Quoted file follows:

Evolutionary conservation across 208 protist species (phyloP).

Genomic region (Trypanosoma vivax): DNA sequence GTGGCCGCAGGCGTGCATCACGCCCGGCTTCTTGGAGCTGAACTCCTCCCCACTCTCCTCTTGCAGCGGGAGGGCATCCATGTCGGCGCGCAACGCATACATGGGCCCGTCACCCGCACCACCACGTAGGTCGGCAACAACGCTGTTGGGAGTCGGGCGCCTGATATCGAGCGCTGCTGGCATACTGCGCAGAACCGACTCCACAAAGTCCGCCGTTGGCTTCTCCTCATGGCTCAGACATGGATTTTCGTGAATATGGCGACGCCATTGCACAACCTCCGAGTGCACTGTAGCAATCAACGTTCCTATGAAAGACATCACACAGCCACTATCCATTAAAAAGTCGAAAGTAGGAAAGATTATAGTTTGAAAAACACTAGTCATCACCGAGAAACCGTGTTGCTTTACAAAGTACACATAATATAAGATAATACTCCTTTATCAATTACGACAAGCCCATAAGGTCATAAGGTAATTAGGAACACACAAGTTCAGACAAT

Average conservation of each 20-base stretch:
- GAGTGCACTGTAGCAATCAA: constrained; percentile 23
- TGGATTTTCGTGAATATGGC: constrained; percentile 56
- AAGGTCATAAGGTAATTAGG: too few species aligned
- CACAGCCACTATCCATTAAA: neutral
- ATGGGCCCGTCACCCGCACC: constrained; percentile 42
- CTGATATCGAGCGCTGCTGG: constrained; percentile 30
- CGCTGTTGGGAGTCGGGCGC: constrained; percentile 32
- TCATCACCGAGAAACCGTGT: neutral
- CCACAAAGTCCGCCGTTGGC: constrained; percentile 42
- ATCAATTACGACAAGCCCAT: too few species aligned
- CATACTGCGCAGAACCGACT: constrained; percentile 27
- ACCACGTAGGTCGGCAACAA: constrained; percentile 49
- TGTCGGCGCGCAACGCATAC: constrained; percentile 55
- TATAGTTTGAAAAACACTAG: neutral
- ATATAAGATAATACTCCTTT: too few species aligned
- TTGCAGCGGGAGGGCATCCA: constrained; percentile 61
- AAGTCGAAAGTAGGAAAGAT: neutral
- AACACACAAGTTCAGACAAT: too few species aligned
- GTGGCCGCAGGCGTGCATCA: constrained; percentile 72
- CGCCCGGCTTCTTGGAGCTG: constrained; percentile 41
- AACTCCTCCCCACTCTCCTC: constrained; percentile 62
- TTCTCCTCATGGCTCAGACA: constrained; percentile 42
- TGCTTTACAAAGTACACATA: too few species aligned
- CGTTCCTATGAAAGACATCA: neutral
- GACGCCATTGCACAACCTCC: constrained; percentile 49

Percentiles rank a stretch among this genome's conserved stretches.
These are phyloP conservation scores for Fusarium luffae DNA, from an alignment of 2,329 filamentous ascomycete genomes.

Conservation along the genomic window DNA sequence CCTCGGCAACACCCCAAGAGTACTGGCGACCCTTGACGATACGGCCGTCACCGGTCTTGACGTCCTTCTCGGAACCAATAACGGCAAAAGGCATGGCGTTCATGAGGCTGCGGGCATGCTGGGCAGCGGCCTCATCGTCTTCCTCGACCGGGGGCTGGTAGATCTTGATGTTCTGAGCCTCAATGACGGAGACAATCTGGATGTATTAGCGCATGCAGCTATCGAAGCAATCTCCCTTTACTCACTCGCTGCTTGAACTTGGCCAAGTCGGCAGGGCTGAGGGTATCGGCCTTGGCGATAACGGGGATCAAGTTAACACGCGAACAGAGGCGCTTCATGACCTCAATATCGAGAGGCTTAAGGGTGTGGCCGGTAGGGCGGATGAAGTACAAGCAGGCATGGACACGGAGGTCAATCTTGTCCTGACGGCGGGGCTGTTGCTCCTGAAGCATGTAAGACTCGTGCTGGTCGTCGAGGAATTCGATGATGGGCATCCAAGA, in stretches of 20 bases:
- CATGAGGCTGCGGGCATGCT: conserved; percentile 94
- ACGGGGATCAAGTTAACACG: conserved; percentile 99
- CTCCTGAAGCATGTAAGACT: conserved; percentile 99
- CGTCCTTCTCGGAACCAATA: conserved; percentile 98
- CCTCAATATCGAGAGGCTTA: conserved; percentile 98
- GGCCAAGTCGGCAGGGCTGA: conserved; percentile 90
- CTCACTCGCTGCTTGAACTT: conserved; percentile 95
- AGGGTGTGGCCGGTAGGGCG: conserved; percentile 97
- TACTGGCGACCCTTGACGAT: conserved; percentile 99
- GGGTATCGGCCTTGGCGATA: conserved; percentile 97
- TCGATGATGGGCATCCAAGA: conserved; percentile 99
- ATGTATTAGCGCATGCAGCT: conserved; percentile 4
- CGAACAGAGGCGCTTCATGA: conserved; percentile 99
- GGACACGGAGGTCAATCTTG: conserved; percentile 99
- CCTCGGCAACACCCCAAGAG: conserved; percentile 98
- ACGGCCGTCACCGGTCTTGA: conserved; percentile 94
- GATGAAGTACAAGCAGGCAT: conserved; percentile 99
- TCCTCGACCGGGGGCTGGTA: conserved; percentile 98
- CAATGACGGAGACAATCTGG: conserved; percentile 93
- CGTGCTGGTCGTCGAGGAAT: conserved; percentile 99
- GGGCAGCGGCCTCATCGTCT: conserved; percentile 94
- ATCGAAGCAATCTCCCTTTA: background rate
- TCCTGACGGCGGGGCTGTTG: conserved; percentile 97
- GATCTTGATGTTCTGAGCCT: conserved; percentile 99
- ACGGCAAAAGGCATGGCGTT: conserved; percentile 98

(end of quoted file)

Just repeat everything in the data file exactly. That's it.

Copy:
Evolutionary conservation across 208 protist species (phyloP).

Genomic region (Trypanosoma vivax): DNA sequence GTGGCCGCAGGCGTGCATCACGCCCGGCTTCTTGGAGCTGAACTCCTCCCCACTCTCCTCTTGCAGCGGGAGGGCATCCATGTCGGCGCGCAACGCATACATGGGCCCGTCACCCGCACCACCACGTAGGTCGGCAACAACGCTGTTGGGAGTCGGGCGCCTGATATCGAGCGCTGCTGGCATACTGCGCAGAACCGACTCCACAAAGTCCGCCGTTGGCTTCTCCTCATGGCTCAGACATGGATTTTCGTGAATATGGCGACGCCATTGCACAACCTCCGAGTGCACTGTAGCAATCAACGTTCCTATGAAAGACATCACACAGCCACTATCCATTAAAAAGTCGAAAGTAGGAAAGATTATAGTTTGAAAAACACTAGTCATCACCGAGAAACCGTGTTGCTTTACAAAGTACACATAATATAAGATAATACTCCTTTATCAATTACGACAAGCCCATAAGGTCATAAGGTAATTAGGAACACACAAGTTCAGACAAT

Average conservation of each 20-base stretch:
- GAGTGCACTGTAGCAATCAA: constrained; percentile 23
- TGGATTTTCGTGAATATGGC: constrained; percentile 56
- AAGGTCATAAGGTAATTAGG: too few species aligned
- CACAGCCACTATCCATTAAA: neutral
- ATGGGCCCGTCACCCGCACC: constrained; percentile 42
- CTGATATCGAGCGCTGCTGG: constrained; percentile 30
- CGCTGTTGGGAGTCGGGCGC: constrained; percentile 32
- TCATCACCGAGAAACCGTGT: neutral
- CCACAAAGTCCGCCGTTGGC: constrained; percentile 42
- ATCAATTACGACAAGCCCAT: too few species aligned
- CATACTGCGCAGAACCGACT: constrained; percentile 27
- ACCACGTAGGTCGGCAACAA: constrained; percentile 49
- TGTCGGCGCGCAACGCATAC: constrained; percentile 55
- TATAGTTTGAAAAACACTAG: neutral
- ATATAAGATAATACTCCTTT: too few species aligned
- TTGCAGCGGGAGGGCATCCA: constrained; percentile 61
- AAGTCGAAAGTAGGAAAGAT: neutral
- AACACACAAGTTCAGACAAT: too few species aligned
- GTGGCCGCAGGCGTGCATCA: constrained; percentile 72
- CGCCCGGCTTCTTGGAGCTG: constrained; percentile 41
- AACTCCTCCCCACTCTCCTC: constrained; percentile 62
- TTCTCCTCATGGCTCAGACA: constrained; percentile 42
- TGCTTTACAAAGTACACATA: too few species aligned
- CGTTCCTATGAAAGACATCA: neutral
- GACGCCATTGCACAACCTCC: constrained; percentile 49

Percentiles rank a stretch among this genome's conserved stretches.
These are phyloP conservation scores for Fusarium luffae DNA, from an alignment of 2,329 filamentous ascomycete genomes.

Conservation along the genomic window DNA sequence CCTCGGCAACACCCCAAGAGTACTGGCGACCCTTGACGATACGGCCGTCACCGGTCTTGACGTCCTTCTCGGAACCAATAACGGCAAAAGGCATGGCGTTCATGAGGCTGCGGGCATGCTGGGCAGCGGCCTCATCGTCTTCCTCGACCGGGGGCTGGTAGATCTTGATGTTCTGAGCCTCAATGACGGAGACAATCTGGATGTATTAGCGCATGCAGCTATCGAAGCAATCTCCCTTTACTCACTCGCTGCTTGAACTTGGCCAAGTCGGCAGGGCTGAGGGTATCGGCCTTGGCGATAACGGGGATCAAGTTAACACGCGAACAGAGGCGCTTCATGACCTCAATATCGAGAGGCTTAAGGGTGTGGCCGGTAGGGCGGATGAAGTACAAGCAGGCATGGACACGGAGGTCAATCTTGTCCTGACGGCGGGGCTGTTGCTCCTGAAGCATGTAAGACTCGTGCTGGTCGTCGAGGAATTCGATGATGGGCATCCAAGA, in stretches of 20 bases:
- CATGAGGCTGCGGGCATGCT: conserved; percentile 94
- ACGGGGATCAAGTTAACACG: conserved; percentile 99
- CTCCTGAAGCATGTAAGACT: conserved; percentile 99
- CGTCCTTCTCGGAACCAATA: conserved; percentile 98
- CCTCAATATCGAGAGGCTTA: conserved; percentile 98
- GGCCAAGTCGGCAGGGCTGA: conserved; percentile 90
- CTCACTCGCTGCTTGAACTT: conserved; percentile 95
- AGGGTGTGGCCGGTAGGGCG: conserved; percentile 97
- TACTGGCGACCCTTGACGAT: conserved; percentile 99
- GGGTATCGGCCTTGGCGATA: conserved; percentile 97
- TCGATGATGGGCATCCAAGA: conserved; percentile 99
- ATGTATTAGCGCATGCAGCT: conserved; percentile 4
- CGAACAGAGGCGCTTCATGA: conserved; percentile 99
- GGACACGGAGGTCAATCTTG: conserved; percentile 99
- CCTCGGCAACACCCCAAGAG: conserved; percentile 98
- ACGGCCGTCACCGGTCTTGA: conserved; percentile 94
- GATGAAGTACAAGCAGGCAT: conserved; percentile 99
- TCCTCGACCGGGGGCTGGTA: conserved; percentile 98
- CAATGACGGAGACAATCTGG: conserved; percentile 93
- CGTGCTGGTCGTCGAGGAAT: conserved; percentile 99
- GGGCAGCGGCCTCATCGTCT: conserved; percentile 94
- ATCGAAGCAATCTCCCTTTA: background rate
- TCCTGACGGCGGGGCTGTTG: conserved; percentile 97
- GATCTTGATGTTCTGAGCCT: conserved; percentile 99
- ACGGCAAAAGGCATGGCGTT: conserved; percentile 98